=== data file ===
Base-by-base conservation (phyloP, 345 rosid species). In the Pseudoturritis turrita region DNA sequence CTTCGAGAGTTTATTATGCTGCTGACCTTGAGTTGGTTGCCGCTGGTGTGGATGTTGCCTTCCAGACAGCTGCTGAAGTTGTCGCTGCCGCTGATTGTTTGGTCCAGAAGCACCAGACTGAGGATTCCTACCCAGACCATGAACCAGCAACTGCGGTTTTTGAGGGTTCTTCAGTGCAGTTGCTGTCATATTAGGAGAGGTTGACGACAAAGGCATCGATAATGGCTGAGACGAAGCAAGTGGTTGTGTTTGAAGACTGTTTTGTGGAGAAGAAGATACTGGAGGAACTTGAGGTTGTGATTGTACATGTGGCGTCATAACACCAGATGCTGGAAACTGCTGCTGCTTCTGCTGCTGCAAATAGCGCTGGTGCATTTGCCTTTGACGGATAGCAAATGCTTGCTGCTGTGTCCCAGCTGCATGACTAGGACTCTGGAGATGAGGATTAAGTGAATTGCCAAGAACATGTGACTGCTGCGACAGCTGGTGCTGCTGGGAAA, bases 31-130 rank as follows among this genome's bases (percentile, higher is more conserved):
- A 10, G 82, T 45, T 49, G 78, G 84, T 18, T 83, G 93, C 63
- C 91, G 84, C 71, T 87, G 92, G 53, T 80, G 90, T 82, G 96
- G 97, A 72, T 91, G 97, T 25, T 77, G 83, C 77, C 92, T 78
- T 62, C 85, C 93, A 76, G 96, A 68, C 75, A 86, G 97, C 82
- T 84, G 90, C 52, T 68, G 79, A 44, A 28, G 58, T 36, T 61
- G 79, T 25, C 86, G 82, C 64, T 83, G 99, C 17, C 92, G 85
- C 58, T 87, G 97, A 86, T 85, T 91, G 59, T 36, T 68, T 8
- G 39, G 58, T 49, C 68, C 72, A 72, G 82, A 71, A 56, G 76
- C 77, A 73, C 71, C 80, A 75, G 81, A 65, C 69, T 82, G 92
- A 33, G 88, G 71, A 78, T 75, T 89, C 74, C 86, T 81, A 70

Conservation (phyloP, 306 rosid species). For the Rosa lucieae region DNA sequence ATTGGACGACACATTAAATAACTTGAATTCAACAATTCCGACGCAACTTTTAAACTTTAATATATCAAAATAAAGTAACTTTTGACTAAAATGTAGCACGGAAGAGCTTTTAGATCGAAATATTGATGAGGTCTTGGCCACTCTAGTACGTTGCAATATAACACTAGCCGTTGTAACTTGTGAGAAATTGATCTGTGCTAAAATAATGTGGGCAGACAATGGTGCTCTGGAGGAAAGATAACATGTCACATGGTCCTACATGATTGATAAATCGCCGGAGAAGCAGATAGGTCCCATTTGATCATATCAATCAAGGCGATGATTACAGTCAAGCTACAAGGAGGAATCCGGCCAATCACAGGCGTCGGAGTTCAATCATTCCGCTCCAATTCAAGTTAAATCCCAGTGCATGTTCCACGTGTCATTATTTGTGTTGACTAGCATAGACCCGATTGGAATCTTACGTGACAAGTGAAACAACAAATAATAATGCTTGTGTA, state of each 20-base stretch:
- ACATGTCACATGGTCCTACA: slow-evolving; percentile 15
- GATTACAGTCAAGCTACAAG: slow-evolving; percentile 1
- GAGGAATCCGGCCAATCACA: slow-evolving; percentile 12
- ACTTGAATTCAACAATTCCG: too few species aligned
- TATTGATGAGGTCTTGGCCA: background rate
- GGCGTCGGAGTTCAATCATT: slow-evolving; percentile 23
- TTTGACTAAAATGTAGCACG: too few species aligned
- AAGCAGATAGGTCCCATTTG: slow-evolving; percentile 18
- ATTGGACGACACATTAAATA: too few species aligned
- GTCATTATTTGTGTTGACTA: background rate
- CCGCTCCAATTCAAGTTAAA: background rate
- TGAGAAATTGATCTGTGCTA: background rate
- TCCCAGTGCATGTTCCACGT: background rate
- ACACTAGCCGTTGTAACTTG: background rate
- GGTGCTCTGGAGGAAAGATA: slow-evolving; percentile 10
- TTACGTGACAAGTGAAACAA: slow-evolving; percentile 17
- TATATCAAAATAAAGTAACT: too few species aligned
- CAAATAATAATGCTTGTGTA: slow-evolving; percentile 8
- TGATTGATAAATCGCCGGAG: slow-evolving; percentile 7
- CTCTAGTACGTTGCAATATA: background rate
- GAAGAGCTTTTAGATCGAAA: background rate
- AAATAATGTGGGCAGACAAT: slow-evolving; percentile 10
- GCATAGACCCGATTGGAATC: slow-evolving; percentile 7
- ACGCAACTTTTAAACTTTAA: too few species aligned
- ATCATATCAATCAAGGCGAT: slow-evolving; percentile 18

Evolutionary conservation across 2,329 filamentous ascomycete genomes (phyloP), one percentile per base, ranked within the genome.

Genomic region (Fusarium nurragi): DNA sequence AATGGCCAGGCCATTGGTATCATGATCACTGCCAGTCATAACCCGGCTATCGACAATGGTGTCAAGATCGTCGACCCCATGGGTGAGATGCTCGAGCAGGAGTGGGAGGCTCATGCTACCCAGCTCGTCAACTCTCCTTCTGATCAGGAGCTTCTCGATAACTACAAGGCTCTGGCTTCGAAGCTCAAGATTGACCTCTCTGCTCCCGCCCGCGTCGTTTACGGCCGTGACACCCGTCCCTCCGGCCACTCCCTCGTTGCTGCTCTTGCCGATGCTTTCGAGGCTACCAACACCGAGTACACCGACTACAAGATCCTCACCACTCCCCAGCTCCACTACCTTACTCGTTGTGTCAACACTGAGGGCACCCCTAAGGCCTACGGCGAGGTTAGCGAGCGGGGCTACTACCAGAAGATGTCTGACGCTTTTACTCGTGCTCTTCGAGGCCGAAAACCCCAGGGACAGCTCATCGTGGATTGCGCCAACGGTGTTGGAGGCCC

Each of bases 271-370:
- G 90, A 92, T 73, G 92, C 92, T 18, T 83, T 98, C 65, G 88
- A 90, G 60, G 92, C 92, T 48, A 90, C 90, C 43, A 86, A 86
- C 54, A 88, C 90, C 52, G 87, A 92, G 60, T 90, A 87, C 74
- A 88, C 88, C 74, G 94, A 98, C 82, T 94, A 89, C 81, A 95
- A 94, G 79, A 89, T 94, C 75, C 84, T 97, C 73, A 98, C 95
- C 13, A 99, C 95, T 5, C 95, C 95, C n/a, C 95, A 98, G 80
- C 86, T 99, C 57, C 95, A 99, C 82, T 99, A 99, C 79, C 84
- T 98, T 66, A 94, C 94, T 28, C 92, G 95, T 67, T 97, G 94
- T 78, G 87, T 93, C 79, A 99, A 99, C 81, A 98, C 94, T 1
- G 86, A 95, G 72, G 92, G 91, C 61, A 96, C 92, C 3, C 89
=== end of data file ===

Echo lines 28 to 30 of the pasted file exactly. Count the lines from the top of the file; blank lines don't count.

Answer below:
- TTACGTGACAAGTGAAACAA: slow-evolving; percentile 17
- TATATCAAAATAAAGTAACT: too few species aligned
- CAAATAATAATGCTTGTGTA: slow-evolving; percentile 8